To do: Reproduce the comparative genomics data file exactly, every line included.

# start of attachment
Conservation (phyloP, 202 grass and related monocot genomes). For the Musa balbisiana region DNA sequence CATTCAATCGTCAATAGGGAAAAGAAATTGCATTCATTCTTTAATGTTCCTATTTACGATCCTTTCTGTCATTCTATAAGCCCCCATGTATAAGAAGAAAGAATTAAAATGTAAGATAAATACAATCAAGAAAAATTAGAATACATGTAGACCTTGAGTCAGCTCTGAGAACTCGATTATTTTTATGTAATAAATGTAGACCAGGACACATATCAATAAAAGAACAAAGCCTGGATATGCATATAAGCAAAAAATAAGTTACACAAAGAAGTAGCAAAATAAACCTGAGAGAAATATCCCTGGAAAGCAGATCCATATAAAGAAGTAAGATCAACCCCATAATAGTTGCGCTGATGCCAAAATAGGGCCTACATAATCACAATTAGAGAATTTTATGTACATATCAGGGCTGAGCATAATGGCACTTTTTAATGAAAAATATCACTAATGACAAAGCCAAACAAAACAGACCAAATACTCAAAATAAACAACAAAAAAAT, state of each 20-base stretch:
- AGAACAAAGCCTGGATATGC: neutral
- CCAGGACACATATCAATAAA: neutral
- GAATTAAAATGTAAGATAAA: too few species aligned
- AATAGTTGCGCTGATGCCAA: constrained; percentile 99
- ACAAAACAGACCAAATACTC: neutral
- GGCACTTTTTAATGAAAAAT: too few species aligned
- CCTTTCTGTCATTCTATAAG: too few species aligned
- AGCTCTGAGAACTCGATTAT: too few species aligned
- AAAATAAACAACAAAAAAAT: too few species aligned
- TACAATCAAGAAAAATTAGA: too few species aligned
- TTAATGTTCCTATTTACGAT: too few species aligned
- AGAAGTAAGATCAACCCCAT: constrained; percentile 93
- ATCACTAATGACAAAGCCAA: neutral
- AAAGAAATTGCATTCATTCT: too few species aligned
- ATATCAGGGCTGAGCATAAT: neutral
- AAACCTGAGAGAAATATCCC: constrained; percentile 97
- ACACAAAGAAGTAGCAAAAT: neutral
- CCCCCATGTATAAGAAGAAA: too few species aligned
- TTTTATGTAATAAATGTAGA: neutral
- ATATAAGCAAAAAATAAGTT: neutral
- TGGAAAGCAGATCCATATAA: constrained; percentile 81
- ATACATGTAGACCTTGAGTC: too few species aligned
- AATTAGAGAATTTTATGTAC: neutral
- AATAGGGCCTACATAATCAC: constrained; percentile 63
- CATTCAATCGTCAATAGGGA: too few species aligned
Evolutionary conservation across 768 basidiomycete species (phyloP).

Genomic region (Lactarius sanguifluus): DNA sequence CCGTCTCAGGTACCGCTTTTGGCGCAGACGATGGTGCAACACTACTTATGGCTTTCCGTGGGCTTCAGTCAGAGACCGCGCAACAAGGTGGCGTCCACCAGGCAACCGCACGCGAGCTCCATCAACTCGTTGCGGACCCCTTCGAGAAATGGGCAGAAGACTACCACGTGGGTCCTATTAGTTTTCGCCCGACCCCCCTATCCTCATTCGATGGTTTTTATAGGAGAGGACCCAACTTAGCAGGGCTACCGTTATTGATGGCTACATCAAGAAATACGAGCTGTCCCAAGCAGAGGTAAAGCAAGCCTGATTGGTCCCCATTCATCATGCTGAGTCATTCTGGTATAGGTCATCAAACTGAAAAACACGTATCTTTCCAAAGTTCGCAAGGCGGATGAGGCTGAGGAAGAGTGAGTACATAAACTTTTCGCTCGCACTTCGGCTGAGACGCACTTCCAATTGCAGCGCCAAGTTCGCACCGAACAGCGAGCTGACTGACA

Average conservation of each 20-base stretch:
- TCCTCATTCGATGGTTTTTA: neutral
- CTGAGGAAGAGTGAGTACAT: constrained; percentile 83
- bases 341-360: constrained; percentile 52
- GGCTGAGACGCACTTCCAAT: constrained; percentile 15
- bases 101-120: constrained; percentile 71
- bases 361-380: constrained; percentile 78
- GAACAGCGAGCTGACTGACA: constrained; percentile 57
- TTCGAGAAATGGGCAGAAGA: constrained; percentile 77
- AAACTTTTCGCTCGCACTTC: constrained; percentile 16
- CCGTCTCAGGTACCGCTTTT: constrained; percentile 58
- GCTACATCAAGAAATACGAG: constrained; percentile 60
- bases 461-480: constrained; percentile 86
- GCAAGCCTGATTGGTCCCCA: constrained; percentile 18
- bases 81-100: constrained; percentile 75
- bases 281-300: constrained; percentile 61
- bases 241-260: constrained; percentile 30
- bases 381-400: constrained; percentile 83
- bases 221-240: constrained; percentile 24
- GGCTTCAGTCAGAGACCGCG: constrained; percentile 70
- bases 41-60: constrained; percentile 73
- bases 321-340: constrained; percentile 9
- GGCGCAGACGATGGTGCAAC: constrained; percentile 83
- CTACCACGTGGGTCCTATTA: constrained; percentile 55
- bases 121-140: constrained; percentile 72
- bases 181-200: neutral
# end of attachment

Conservation (phyloP, 202 grass and related monocot genomes). For the Musa balbisiana region DNA sequence CATTCAATCGTCAATAGGGAAAAGAAATTGCATTCATTCTTTAATGTTCCTATTTACGATCCTTTCTGTCATTCTATAAGCCCCCATGTATAAGAAGAAAGAATTAAAATGTAAGATAAATACAATCAAGAAAAATTAGAATACATGTAGACCTTGAGTCAGCTCTGAGAACTCGATTATTTTTATGTAATAAATGTAGACCAGGACACATATCAATAAAAGAACAAAGCCTGGATATGCATATAAGCAAAAAATAAGTTACACAAAGAAGTAGCAAAATAAACCTGAGAGAAATATCCCTGGAAAGCAGATCCATATAAAGAAGTAAGATCAACCCCATAATAGTTGCGCTGATGCCAAAATAGGGCCTACATAATCACAATTAGAGAATTTTATGTACATATCAGGGCTGAGCATAATGGCACTTTTTAATGAAAAATATCACTAATGACAAAGCCAAACAAAACAGACCAAATACTCAAAATAAACAACAAAAAAAT, state of each 20-base stretch:
- AGAACAAAGCCTGGATATGC: neutral
- CCAGGACACATATCAATAAA: neutral
- GAATTAAAATGTAAGATAAA: too few species aligned
- AATAGTTGCGCTGATGCCAA: constrained; percentile 99
- ACAAAACAGACCAAATACTC: neutral
- GGCACTTTTTAATGAAAAAT: too few species aligned
- CCTTTCTGTCATTCTATAAG: too few species aligned
- AGCTCTGAGAACTCGATTAT: too few species aligned
- AAAATAAACAACAAAAAAAT: too few species aligned
- TACAATCAAGAAAAATTAGA: too few species aligned
- TTAATGTTCCTATTTACGAT: too few species aligned
- AGAAGTAAGATCAACCCCAT: constrained; percentile 93
- ATCACTAATGACAAAGCCAA: neutral
- AAAGAAATTGCATTCATTCT: too few species aligned
- ATATCAGGGCTGAGCATAAT: neutral
- AAACCTGAGAGAAATATCCC: constrained; percentile 97
- ACACAAAGAAGTAGCAAAAT: neutral
- CCCCCATGTATAAGAAGAAA: too few species aligned
- TTTTATGTAATAAATGTAGA: neutral
- ATATAAGCAAAAAATAAGTT: neutral
- TGGAAAGCAGATCCATATAA: constrained; percentile 81
- ATACATGTAGACCTTGAGTC: too few species aligned
- AATTAGAGAATTTTATGTAC: neutral
- AATAGGGCCTACATAATCAC: constrained; percentile 63
- CATTCAATCGTCAATAGGGA: too few species aligned
Evolutionary conservation across 768 basidiomycete species (phyloP).

Genomic region (Lactarius sanguifluus): DNA sequence CCGTCTCAGGTACCGCTTTTGGCGCAGACGATGGTGCAACACTACTTATGGCTTTCCGTGGGCTTCAGTCAGAGACCGCGCAACAAGGTGGCGTCCACCAGGCAACCGCACGCGAGCTCCATCAACTCGTTGCGGACCCCTTCGAGAAATGGGCAGAAGACTACCACGTGGGTCCTATTAGTTTTCGCCCGACCCCCCTATCCTCATTCGATGGTTTTTATAGGAGAGGACCCAACTTAGCAGGGCTACCGTTATTGATGGCTACATCAAGAAATACGAGCTGTCCCAAGCAGAGGTAAAGCAAGCCTGATTGGTCCCCATTCATCATGCTGAGTCATTCTGGTATAGGTCATCAAACTGAAAAACACGTATCTTTCCAAAGTTCGCAAGGCGGATGAGGCTGAGGAAGAGTGAGTACATAAACTTTTCGCTCGCACTTCGGCTGAGACGCACTTCCAATTGCAGCGCCAAGTTCGCACCGAACAGCGAGCTGACTGACA

Average conservation of each 20-base stretch:
- TCCTCATTCGATGGTTTTTA: neutral
- CTGAGGAAGAGTGAGTACAT: constrained; percentile 83
- bases 341-360: constrained; percentile 52
- GGCTGAGACGCACTTCCAAT: constrained; percentile 15
- bases 101-120: constrained; percentile 71
- bases 361-380: constrained; percentile 78
- GAACAGCGAGCTGACTGACA: constrained; percentile 57
- TTCGAGAAATGGGCAGAAGA: constrained; percentile 77
- AAACTTTTCGCTCGCACTTC: constrained; percentile 16
- CCGTCTCAGGTACCGCTTTT: constrained; percentile 58
- GCTACATCAAGAAATACGAG: constrained; percentile 60
- bases 461-480: constrained; percentile 86
- GCAAGCCTGATTGGTCCCCA: constrained; percentile 18
- bases 81-100: constrained; percentile 75
- bases 281-300: constrained; percentile 61
- bases 241-260: constrained; percentile 30
- bases 381-400: constrained; percentile 83
- bases 221-240: constrained; percentile 24
- GGCTTCAGTCAGAGACCGCG: constrained; percentile 70
- bases 41-60: constrained; percentile 73
- bases 321-340: constrained; percentile 9
- GGCGCAGACGATGGTGCAAC: constrained; percentile 83
- CTACCACGTGGGTCCTATTA: constrained; percentile 55
- bases 121-140: constrained; percentile 72
- bases 181-200: neutral